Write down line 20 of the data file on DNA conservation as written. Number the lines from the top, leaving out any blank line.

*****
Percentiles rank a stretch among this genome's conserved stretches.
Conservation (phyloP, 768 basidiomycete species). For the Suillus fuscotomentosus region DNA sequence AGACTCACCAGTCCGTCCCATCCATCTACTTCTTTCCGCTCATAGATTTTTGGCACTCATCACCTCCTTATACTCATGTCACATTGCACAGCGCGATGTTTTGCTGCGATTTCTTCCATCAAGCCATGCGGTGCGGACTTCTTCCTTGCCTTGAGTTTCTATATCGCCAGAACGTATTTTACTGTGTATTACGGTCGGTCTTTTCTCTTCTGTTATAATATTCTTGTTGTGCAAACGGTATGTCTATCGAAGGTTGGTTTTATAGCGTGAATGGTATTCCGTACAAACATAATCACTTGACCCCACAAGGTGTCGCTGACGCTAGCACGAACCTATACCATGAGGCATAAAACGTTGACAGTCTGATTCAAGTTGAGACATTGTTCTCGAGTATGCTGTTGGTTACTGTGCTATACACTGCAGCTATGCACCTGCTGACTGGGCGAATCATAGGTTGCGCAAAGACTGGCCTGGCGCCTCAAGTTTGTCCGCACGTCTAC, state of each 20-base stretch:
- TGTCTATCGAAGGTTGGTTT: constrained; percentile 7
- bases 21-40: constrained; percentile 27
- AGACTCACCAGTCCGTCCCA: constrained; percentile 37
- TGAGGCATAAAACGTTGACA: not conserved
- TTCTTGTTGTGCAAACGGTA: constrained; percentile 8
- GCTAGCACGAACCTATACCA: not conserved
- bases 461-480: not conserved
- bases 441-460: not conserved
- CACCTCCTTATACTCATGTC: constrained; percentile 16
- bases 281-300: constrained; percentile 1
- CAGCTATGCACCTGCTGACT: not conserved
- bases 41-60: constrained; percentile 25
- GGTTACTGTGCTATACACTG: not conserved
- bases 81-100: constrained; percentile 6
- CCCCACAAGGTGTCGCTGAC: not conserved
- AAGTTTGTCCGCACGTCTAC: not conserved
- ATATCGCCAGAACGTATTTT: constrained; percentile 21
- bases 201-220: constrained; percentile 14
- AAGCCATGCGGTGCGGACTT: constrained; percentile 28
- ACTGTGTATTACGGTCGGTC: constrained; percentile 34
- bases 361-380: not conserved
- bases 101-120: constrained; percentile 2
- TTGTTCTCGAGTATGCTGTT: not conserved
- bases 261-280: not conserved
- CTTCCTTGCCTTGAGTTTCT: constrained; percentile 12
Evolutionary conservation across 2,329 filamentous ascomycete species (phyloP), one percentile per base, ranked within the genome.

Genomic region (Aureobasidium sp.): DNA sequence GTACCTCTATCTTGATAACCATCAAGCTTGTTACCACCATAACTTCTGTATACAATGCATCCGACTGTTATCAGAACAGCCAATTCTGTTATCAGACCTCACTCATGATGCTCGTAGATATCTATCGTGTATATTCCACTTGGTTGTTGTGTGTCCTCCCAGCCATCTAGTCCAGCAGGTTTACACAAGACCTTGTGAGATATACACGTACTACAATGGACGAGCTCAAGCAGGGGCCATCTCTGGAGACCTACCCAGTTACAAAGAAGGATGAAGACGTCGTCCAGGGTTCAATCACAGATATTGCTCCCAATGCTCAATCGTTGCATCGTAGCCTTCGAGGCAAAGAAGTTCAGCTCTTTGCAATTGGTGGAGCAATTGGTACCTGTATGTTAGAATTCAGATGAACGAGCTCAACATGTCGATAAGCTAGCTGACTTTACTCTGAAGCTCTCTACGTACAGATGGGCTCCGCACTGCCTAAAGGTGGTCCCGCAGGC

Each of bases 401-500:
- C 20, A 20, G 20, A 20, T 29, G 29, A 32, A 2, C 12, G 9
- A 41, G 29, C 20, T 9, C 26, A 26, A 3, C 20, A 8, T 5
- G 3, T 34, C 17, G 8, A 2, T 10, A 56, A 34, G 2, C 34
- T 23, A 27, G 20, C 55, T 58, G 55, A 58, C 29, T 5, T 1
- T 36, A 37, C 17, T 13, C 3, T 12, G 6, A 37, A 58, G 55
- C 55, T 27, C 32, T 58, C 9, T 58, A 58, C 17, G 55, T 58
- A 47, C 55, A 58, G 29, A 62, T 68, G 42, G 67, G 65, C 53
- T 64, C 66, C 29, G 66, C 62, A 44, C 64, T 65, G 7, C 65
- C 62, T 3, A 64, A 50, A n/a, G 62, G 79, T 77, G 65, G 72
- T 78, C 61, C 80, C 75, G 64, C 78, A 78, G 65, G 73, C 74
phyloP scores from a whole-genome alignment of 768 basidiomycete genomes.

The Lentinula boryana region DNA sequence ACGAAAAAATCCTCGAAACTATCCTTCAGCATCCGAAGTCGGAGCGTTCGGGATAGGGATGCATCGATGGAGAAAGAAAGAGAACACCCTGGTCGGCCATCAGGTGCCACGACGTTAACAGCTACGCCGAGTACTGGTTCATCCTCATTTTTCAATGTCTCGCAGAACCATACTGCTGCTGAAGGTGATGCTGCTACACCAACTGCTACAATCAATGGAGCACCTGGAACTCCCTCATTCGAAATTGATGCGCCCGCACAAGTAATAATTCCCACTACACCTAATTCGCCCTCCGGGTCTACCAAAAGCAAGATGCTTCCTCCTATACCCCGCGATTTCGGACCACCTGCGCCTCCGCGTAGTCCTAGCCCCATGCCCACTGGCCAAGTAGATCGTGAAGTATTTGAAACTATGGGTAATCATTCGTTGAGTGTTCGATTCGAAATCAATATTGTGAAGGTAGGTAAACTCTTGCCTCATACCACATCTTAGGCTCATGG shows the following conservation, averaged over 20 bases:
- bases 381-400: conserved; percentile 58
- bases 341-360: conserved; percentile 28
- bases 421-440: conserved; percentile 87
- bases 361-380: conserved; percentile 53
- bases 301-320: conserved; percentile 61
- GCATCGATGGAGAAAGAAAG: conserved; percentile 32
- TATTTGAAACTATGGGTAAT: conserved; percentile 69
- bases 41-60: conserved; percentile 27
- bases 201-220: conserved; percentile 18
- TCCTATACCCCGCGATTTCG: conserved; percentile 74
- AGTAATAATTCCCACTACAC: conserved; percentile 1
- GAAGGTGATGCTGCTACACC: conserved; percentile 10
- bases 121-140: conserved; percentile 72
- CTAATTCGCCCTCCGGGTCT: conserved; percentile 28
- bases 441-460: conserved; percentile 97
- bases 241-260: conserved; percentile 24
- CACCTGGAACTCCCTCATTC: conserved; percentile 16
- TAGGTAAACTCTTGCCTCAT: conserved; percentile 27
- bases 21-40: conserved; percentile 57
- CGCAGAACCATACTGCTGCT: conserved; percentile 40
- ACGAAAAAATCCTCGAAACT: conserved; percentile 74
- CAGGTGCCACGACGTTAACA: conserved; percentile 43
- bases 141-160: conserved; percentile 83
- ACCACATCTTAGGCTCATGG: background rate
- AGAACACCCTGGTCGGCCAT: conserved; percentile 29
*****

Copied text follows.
- bases 201-220: constrained; percentile 14